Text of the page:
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Students tackling racism in Delta

Members of school district anti-racism committee speak out on United Nations’ International Peace Day
Rotary Peace Day anti-racism
Delta School District Anit-Racism Committee members (left to right) Tyson Lingham, Sameer Jaffer and Adrielle MacFarlane spoke at Wednesday's Tsawwassen Rotary Club Community Peace Builder Award ceremony.

Sammer Jaffer, Tyson Lingham and Adrielle MacFarlane are not only trying to make a difference in their schools, but in their hometowns too.

The trio of students are part of Delta School District’s Anti-Racism Committee that is leading the way in assisting schools throughout the city to work on their own anti-racism strategies.

That includes collaborating with filmmaker Kama Sood last spring to develop a number of videos to spark school-wide conversations about anti-racism, and help direct action against racism in their schools.

On Wednesday (Sept. 21), the students were invited to speak at the Tsawwassen Rotary Club’s 2022 Community Peace Builder Award ceremony that is annually held on United Nations’ International Peace Day. This year’s theme is “End racism. Build peace.”

Jaffer, a Grade 12 student at South Delta Secondary, admitted he initially didn’t think there was a reason to be involved.

“When I see Tsawwassen. I see a nice a calm and safe neighbourhood with lots of places to like. However, the one thing I don’t see is diversity. Growing up I was the only ‘brown kid’ on my hockey team and one of a few ‘brown kids’ in my school,” said Jaffer. “Last year, when I was asked to be part of the anti-racism committee I initially declined. Then I stepped back and looked at the bigger picture.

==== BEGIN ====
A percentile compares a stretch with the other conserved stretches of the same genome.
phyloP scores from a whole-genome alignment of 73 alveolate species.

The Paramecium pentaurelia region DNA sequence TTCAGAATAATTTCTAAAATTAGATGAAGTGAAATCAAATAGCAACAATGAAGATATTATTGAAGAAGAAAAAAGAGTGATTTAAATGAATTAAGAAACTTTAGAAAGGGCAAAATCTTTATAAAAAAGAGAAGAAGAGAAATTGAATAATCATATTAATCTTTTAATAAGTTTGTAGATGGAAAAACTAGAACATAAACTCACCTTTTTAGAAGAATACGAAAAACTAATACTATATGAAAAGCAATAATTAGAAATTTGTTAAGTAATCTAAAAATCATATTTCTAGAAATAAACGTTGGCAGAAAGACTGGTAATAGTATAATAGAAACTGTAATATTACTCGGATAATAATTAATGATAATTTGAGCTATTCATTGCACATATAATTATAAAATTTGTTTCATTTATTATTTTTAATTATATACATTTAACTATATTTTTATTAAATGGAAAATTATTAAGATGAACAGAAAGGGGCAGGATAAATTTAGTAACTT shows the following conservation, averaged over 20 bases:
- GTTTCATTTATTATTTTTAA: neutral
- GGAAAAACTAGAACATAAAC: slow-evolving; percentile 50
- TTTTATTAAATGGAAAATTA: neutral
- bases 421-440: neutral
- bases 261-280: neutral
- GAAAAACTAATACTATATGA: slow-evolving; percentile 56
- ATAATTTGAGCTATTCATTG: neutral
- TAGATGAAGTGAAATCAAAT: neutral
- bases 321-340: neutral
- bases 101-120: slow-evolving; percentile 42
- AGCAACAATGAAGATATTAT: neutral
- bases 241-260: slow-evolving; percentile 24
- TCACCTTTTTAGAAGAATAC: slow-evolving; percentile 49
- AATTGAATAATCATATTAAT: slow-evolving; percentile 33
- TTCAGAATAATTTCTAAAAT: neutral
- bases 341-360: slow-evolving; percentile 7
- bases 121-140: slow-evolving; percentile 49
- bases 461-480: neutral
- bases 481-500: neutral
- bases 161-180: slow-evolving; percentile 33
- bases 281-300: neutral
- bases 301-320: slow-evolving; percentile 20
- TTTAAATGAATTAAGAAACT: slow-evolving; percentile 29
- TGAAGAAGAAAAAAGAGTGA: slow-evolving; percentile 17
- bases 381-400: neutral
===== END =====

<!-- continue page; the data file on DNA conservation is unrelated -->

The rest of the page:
“I started to think maybe it’s more of a problem than I had thought. We started by having tough conversations at our school and found more people to join our team. We have learned a lot this year and we’re excited to learn more.”

Lingham added racism comes in all shapes and sizes.

“It can be subtle or it can be blatant. Either way it’s still there,” said the SDSS Grade 12 student. “It’s about becoming aware of what we do and say to combat racism.”

MacFarlane, a Grade 10 student at North Delta’s Burnsview Secondary, says people can be racist without even knowing it.

“In my personal experience, I have learned that racism is embedded in our communities, and that people do not even realize that they are being racist. I have learned a new term, modern racism and it consists of micro-aggressions that stem from people's ignorance towards minorities. They claim that they have absolutely no biases or that they are quote unquote ‘colorblind’ and that there is no racism in our society. These are examples of how modern racism is prevalent in our community today.”

To learn more about the Delta School District’s Anti-Racism Committee’s work and their message visit

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